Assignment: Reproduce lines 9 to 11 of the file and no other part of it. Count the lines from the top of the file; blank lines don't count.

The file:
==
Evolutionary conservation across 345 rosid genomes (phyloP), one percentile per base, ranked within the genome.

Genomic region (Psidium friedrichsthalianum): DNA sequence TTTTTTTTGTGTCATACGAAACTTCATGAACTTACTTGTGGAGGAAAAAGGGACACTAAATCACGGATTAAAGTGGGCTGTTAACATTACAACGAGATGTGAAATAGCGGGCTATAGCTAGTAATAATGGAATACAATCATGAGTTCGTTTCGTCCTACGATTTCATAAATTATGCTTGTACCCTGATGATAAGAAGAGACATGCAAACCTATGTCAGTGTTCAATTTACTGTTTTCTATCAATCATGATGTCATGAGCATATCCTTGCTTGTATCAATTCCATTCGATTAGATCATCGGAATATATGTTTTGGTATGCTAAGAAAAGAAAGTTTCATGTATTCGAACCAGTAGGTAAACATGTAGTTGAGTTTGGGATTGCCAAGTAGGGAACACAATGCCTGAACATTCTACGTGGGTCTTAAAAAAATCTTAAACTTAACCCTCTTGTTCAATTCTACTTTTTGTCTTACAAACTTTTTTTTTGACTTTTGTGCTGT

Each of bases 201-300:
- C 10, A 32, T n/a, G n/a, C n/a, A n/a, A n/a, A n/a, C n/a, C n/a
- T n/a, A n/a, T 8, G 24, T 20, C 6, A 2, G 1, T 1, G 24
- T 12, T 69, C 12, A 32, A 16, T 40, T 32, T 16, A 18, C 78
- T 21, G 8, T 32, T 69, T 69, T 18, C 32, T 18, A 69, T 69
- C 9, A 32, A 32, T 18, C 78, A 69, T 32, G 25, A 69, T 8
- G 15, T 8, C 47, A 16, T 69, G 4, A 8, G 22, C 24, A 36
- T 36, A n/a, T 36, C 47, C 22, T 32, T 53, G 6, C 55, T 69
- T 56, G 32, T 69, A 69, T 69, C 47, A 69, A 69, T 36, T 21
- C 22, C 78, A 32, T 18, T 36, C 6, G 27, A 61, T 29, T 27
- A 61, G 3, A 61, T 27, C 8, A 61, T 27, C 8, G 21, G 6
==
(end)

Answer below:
- G 15, T 8, C 47, A 16, T 69, G 4, A 8, G 22, C 24, A 36
- T 36, A n/a, T 36, C 47, C 22, T 32, T 53, G 6, C 55, T 69
- T 56, G 32, T 69, A 69, T 69, C 47, A 69, A 69, T 36, T 21